The knowledge unacknowledged in the Theaetetus
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Knowledge, says Hypothesis 3 of the Theaetetus, is true judgement with an account. Socrates explicates this additively: true judgement is the base, and something called ‘an account’ the addendum. The formula is additive not because it shows knowledge entailing true judgement while being something more. Additivity implies something stronger: that the true judgement that amounts to knowledge if combined with something else would have been available on its own in the absence of this something else, hence in the absence of knowledge. The paper explores what the Theaetetus and Sophist show about this additive theory of knowledge. It argues that (at least for some cases of knowledge) the theory is rejected in the Sophist, and has already been called into question in connection with Hypothesis 2 of the Theaetetus.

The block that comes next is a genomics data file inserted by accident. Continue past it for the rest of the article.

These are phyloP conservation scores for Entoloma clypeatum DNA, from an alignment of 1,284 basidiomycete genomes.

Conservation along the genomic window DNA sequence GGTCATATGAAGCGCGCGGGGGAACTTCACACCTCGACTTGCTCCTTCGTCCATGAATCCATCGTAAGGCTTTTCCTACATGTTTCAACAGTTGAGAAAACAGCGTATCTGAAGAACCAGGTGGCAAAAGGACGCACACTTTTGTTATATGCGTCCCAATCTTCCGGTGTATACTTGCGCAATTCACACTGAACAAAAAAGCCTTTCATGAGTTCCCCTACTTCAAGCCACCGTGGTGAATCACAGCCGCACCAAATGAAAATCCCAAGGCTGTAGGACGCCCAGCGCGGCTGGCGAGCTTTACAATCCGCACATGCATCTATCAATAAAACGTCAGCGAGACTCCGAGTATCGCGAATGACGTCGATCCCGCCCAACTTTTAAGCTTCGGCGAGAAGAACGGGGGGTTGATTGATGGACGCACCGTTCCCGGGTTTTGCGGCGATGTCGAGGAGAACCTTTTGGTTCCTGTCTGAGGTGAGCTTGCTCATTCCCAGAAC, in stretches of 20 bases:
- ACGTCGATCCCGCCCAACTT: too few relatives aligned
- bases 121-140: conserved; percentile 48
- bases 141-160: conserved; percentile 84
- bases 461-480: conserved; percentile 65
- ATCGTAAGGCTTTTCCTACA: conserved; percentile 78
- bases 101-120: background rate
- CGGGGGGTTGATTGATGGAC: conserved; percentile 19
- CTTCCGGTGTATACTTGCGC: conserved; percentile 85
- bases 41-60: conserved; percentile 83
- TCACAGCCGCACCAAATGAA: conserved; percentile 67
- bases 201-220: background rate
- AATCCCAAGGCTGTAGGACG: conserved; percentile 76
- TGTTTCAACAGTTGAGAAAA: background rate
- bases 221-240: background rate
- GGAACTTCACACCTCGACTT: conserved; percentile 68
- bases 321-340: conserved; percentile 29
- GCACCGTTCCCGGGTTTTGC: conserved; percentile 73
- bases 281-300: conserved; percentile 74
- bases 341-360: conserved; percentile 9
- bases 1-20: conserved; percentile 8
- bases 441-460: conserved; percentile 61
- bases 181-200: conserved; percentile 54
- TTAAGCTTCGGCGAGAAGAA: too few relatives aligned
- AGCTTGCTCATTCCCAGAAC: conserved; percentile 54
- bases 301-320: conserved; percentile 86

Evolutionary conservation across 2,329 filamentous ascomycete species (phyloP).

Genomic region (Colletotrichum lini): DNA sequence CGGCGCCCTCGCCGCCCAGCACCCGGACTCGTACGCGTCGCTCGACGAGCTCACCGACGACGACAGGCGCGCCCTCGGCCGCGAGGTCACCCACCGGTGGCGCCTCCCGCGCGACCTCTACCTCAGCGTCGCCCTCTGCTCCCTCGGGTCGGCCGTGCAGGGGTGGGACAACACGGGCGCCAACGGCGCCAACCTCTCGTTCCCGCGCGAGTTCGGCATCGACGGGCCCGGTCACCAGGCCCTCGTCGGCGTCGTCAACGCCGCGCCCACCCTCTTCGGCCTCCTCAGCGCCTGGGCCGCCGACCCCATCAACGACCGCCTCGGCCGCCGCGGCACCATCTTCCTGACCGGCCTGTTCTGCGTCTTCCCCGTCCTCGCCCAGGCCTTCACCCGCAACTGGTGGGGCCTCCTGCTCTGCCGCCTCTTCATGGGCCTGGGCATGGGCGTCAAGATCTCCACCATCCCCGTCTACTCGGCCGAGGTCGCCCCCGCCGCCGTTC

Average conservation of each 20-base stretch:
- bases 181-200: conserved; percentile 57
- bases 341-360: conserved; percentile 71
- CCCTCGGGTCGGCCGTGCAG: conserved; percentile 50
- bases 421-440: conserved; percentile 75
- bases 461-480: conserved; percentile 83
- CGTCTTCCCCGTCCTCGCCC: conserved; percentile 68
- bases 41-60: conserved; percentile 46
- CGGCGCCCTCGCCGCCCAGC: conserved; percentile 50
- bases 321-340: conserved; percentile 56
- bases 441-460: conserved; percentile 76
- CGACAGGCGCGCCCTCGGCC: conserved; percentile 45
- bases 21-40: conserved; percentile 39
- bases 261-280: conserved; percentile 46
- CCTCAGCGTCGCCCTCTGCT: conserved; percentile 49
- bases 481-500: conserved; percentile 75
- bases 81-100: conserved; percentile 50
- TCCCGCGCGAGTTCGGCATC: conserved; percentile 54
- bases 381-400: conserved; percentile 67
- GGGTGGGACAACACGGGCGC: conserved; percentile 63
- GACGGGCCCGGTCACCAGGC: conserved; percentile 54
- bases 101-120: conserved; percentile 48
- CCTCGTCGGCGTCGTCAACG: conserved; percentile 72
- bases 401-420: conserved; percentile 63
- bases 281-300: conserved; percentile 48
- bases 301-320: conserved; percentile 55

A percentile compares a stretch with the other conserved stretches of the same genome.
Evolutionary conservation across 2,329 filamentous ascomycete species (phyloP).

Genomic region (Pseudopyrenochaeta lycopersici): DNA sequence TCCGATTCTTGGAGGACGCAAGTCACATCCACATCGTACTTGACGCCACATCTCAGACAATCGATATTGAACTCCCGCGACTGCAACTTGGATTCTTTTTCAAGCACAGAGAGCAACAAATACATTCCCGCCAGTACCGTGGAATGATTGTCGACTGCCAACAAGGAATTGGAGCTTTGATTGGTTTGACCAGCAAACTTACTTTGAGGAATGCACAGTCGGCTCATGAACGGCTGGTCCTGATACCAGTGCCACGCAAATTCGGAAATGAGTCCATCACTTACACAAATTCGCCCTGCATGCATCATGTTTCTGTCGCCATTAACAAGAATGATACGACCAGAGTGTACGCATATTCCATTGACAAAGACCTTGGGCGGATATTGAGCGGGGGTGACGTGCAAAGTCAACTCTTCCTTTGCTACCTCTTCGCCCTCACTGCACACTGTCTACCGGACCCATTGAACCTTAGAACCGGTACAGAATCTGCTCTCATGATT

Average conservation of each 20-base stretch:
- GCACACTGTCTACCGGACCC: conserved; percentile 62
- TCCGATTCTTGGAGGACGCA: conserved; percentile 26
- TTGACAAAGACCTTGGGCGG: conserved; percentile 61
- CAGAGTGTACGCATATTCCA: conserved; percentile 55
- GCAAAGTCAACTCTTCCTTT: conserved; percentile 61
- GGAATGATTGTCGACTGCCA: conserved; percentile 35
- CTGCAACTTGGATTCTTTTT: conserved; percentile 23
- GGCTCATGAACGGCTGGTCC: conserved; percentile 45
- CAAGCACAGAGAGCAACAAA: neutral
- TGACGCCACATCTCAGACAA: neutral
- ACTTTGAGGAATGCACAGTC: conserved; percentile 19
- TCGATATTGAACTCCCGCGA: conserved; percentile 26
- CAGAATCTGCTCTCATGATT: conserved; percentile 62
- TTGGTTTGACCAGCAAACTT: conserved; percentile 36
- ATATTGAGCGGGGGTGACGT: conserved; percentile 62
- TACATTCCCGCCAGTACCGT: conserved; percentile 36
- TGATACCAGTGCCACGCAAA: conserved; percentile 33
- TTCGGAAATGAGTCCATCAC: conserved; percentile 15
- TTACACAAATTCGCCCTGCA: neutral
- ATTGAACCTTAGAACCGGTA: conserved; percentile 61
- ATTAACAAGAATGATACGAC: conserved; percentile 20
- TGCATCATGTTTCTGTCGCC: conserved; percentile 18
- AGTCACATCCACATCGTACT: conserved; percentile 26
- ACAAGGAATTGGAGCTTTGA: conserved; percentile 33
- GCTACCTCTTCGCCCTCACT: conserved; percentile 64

Broadie , S J 2016 , ' The knowledge unacknowledged in the Theaetetus ' , Oxford Studies in Ancient Philosophy , vol. 51 , pp. 87-117 . https://doi.org/10.1093/acprof:oso/9780198795797.003.0003
Oxford Studies in Ancient Philosophy
© Sarah Broadie 2016. This work has been made available online in accordance with the publisher’s policies. This is the author created, accepted version manuscript following peer review and may differ slightly from the final published version. The final published version of this work is available at https://global.oup.com/academic/product/oxford-studies-in-ancient-philosophy-volume-51-9780198795803
DescriptionISBN: 9780198795797, 9780198795803 Edited by Victor Caston
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